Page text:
I love new reading plans, and thinking about 2009, I have a three-tier approach in mind. First of all there are a number of particular books I’d like to read:
The Master and Margherita by Bulgakov,
The Double by José Saramango,
The White Hotel by D. M. Thomas,
The Women’s Room by Marilyn French,
Atonement by Ian McEwan and
Speak, Memory by Nabokov.
Then there are canonical authors I haven’t read and would like to, most notably, Henry James. I’ve read and enjoyed his short fiction, Washington Square and The Aspern Papers, but this is Henry James-lite. Years ago I never made it fast the first few pages of The Golden Bowl, and I’d like to try again. Perhaps The Ambassadors, this time, or The Bostonians. I’m really keen to read around this historical and cultural era and try William Dean Howells (there’s a beautiful NYRB classic, Indian Summer, that I have my eye on), Willa Cather, Sarah Orne Jewett and (more) Edith Wharton. It’s funny; the British nineteenth century interests me not at all, but that slide out of the nineteenth into the twentieth in just about any other country is quite fascinating. It’s a kind of pre-modernism, I suppose, the moment before modern literature as we know it is born.
There’s also a number of modern canonical authors I’ve never read who represent significant gaps I’d like to fill. Among them are the American Richards – Richard Yates, Richard Ford and Richard Powers. Over in Europe, I’ve never read any Italo Calvino or Albert Cohen, nor any Isabel Allende. I’m keen to try something I have never, ever read before, which is classic science fiction, in the form of John Wyndham and Octavia Butler. And there are a number of wonderful authors I’d like to revisit and read more from, including Hermann Hesse, Borges and Georges Perec (in particular, Life, A User’s Manual).
Finally there are all the sheer fun books I’d like to read. Crime fiction-wise, I’ve never read C. J. Sansom and would like to try him next year, and I’ve only read one Barbara Vine and will be reading more. I’ve been saving up for a special moment when I want a treat or reward Margaret Forster’s Keeping the World Away, Jane Gardam’s Filth, Penelope Lively’s Consequences, Jonathon Coe’s The Rain Before It Falls, Mary McCarthy’s Memoirs of a Catholic Girlhood, and Drusilla Modjeska’s Poppy.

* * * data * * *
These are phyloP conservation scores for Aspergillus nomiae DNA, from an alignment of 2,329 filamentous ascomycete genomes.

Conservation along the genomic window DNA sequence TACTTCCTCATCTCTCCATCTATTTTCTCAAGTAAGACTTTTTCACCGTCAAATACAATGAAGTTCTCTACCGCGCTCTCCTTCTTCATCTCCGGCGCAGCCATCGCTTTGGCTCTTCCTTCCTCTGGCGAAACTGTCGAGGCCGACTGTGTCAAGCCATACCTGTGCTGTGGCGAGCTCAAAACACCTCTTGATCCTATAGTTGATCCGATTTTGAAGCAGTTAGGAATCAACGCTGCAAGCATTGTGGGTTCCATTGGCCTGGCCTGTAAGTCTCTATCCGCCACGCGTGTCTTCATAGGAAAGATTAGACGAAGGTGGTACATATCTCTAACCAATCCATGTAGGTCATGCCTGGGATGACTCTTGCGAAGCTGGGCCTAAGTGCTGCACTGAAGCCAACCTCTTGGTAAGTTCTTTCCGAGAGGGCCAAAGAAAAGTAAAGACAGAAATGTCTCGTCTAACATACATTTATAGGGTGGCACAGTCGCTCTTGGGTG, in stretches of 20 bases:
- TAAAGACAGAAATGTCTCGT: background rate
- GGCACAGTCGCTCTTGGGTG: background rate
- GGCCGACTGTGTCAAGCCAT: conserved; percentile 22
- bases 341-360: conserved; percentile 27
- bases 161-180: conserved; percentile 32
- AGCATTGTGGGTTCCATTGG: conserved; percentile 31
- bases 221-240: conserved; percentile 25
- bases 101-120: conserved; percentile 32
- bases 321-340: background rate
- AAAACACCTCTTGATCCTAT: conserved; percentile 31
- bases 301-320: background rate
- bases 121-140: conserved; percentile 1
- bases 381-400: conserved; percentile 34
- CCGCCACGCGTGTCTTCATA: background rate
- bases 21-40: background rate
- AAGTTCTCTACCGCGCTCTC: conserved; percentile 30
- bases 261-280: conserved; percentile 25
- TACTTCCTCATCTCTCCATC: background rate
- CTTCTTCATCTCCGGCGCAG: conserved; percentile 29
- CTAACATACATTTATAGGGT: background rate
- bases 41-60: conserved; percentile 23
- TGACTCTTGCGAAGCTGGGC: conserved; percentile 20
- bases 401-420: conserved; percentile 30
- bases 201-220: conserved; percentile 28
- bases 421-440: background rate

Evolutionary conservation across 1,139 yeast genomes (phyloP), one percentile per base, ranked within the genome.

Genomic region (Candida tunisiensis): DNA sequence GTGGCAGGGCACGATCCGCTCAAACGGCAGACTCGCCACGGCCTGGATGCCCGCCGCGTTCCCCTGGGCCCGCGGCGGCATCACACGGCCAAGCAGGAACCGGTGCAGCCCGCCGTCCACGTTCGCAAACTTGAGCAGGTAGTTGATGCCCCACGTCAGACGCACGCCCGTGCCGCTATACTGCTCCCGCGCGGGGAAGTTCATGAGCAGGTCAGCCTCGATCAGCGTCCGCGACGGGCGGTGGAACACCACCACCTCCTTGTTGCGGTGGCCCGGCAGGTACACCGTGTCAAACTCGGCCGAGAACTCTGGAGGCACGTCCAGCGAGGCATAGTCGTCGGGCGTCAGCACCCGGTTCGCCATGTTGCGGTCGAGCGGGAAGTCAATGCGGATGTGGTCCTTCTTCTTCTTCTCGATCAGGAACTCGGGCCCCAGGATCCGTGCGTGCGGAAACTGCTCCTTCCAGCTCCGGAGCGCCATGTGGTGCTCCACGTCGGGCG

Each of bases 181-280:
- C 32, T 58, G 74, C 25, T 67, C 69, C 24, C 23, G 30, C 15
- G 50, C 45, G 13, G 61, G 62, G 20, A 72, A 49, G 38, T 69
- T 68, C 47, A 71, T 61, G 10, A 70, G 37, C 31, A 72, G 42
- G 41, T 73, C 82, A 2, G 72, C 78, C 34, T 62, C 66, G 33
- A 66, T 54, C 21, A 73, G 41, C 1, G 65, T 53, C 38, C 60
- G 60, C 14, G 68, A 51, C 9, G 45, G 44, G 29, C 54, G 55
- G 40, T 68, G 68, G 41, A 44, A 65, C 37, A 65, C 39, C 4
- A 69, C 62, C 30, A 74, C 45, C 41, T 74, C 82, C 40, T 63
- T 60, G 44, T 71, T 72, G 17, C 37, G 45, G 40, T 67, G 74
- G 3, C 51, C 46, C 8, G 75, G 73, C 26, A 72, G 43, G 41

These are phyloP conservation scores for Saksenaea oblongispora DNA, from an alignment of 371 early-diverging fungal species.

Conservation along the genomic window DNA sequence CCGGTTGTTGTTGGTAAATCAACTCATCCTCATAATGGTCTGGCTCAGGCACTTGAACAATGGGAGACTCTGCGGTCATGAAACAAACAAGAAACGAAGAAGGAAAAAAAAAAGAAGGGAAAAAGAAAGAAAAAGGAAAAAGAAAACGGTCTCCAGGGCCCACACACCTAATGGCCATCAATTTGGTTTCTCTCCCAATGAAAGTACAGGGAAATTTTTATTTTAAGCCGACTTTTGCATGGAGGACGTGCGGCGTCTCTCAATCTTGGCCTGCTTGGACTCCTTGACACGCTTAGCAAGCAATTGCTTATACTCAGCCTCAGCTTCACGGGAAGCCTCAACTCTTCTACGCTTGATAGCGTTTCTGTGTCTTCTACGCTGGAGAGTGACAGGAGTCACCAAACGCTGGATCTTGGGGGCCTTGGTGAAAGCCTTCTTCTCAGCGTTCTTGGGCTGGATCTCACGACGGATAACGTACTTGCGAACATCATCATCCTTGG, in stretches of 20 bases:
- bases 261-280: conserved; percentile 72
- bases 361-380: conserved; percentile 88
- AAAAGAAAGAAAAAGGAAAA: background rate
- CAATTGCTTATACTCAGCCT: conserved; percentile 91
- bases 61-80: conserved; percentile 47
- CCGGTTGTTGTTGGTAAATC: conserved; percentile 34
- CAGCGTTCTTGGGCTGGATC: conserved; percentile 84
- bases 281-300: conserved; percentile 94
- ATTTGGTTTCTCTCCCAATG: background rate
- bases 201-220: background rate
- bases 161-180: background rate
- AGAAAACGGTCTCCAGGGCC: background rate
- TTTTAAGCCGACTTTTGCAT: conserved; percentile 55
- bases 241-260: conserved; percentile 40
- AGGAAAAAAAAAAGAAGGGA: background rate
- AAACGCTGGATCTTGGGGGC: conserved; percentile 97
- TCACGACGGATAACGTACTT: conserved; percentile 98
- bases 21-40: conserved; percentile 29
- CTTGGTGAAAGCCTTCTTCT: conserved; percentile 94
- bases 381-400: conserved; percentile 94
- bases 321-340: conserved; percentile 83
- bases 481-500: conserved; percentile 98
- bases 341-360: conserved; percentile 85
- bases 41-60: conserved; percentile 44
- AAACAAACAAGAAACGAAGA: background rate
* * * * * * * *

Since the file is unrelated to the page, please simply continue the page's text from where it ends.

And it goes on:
Oh and I should mention also that I’m determined to read more in French next year. I’ve read shamefully little in 2008, and picking up a couple of novels just recently (one of which, Laurent Gaudé’s The House of Scorta which won the Prix Goncourt, the Booker equivalent in 2004 has been extremely enjoyable) has reminded me how much I enjoy it. I’ve hardly got any novels left that I have to read for my academic book, so I can just follow the dictates of pleasure.
First of all, though, I’ll be finishing off the reading I’d decided to do for the end of 2008 and the very beginning of 2009. I said I’d read the Slaves of Golconda shortlist, and I am working my way through that. There are also a number of books including The People of the Book by Geraldine Brooks and The Magnificent Ambersons by Booth Tarkington that are waiting patiently in line. I liked these plans a lot when I made them, and I’m sticking with them. There’s also the small matter of The Recognitions by William Gaddis for the group blog. It’s not an easy read, but it is a very rich and intriguing one, and I’m extremely glad to be tackling this with some wonderful book bloggers.
I do love looking ahead and making plans, and some of these will come off, even if some fall by the wayside. It doesn’t matter at all; reading is an Aladdin’s Cave, not a school syllabus, and who knows what will come out next year, or crop up in a blogger’s post and derail the best laid of plans (even my plan here developed extra layers in the plotting!). It’s a lovely prospect.